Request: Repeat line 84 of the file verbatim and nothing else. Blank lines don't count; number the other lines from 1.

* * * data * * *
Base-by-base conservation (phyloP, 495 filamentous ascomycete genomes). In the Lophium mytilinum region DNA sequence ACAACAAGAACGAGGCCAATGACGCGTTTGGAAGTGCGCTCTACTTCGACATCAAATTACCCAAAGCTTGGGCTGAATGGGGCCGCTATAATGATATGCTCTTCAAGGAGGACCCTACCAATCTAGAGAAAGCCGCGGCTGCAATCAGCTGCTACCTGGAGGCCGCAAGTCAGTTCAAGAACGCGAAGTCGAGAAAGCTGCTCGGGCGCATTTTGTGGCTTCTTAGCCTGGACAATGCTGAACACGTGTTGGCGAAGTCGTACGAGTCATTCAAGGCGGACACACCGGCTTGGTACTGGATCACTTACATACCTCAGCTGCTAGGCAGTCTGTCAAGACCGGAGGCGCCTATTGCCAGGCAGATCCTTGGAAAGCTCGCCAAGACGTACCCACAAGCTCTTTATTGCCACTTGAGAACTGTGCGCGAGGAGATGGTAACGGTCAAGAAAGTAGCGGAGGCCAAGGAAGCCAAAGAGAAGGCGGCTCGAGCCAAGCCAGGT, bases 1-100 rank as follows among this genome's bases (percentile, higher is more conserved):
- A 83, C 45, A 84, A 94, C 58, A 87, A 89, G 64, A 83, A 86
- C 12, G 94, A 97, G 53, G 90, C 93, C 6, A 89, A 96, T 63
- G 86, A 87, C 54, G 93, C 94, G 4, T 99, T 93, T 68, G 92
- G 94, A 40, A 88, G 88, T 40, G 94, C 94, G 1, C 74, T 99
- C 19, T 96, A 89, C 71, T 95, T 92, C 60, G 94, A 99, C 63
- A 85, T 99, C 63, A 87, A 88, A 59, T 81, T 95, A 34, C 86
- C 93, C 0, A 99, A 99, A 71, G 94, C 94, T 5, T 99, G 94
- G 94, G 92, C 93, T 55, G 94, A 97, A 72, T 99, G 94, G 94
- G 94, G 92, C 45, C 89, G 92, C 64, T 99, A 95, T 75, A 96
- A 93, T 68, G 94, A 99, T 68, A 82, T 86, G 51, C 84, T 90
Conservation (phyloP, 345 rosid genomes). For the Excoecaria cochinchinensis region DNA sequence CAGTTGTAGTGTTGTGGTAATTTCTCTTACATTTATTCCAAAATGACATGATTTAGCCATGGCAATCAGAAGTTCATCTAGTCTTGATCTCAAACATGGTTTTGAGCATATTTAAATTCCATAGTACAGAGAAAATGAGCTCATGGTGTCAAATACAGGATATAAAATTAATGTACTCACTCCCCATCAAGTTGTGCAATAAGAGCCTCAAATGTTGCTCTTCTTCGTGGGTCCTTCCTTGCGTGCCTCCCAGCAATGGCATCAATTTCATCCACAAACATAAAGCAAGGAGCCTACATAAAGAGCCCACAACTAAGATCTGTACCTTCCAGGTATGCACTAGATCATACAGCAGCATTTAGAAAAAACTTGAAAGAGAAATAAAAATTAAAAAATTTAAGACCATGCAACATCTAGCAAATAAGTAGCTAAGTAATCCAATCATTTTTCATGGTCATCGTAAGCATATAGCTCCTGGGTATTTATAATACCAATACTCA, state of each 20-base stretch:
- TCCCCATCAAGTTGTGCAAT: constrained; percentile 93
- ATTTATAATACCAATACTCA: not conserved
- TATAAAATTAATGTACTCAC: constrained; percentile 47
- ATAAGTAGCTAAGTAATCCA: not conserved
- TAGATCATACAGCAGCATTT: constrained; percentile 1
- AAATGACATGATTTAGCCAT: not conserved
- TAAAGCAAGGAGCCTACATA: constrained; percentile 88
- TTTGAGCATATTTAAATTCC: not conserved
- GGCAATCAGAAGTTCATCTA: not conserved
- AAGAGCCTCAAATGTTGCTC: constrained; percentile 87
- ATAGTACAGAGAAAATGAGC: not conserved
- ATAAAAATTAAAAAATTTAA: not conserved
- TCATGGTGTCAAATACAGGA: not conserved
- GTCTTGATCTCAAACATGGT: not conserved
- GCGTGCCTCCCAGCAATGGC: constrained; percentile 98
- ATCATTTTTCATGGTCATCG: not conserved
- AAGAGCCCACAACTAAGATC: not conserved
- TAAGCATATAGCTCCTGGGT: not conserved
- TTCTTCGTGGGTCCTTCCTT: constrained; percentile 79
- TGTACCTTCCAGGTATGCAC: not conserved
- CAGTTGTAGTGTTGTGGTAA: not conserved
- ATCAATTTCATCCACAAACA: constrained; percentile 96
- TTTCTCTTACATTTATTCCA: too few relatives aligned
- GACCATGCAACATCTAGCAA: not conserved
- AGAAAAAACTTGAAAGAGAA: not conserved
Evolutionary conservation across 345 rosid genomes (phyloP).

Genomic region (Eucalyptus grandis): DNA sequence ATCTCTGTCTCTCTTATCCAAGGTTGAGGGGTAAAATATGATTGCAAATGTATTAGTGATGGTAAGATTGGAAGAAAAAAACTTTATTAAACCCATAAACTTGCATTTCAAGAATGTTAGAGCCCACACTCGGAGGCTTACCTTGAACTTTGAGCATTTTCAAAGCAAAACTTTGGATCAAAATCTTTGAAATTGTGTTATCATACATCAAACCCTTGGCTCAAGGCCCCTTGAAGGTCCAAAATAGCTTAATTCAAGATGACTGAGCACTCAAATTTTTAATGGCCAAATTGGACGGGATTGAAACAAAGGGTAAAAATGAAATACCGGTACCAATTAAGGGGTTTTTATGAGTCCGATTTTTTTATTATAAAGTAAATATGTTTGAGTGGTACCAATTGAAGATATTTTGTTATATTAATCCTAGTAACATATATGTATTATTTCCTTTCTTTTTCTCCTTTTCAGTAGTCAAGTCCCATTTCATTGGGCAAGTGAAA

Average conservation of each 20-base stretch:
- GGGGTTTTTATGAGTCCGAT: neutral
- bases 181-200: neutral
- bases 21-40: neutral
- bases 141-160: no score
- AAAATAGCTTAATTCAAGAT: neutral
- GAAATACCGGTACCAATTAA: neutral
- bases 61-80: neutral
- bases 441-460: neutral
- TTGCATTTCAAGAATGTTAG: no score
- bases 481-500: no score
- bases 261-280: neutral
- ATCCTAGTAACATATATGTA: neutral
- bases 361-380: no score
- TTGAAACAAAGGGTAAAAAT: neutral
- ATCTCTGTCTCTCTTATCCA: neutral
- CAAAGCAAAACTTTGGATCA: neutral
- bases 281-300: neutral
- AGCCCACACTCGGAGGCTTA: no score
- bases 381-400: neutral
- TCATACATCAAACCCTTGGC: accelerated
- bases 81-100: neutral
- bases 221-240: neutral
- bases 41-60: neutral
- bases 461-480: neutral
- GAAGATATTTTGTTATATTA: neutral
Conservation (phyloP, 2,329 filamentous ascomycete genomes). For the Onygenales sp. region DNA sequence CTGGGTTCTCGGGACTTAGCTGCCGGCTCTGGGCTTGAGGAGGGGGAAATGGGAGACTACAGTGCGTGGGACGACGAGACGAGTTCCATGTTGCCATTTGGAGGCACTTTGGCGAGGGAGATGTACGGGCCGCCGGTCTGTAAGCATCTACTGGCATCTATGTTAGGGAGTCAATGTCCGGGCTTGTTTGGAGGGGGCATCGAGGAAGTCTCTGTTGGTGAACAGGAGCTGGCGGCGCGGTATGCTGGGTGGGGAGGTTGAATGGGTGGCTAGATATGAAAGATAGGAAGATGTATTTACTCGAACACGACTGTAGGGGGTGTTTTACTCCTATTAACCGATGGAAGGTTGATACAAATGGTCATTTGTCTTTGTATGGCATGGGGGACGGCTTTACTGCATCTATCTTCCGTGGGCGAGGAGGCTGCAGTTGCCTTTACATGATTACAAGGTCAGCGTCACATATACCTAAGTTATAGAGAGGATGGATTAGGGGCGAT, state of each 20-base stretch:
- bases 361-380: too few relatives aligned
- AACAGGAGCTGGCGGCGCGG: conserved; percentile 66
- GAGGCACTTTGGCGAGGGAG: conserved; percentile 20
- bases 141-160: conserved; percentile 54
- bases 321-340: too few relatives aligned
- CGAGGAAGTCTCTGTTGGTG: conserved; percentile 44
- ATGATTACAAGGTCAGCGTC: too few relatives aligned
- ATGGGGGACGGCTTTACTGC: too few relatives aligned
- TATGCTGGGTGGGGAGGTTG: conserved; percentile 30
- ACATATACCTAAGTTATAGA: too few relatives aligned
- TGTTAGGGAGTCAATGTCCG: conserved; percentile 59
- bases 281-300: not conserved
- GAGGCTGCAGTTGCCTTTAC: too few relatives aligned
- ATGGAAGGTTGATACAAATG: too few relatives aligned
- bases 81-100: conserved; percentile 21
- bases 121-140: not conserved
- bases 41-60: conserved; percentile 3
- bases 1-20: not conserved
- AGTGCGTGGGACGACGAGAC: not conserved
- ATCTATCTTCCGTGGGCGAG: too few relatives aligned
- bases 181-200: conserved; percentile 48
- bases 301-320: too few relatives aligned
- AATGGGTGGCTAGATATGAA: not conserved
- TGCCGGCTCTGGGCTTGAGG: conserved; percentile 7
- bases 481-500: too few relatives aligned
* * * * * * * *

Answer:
- bases 1-20: not conserved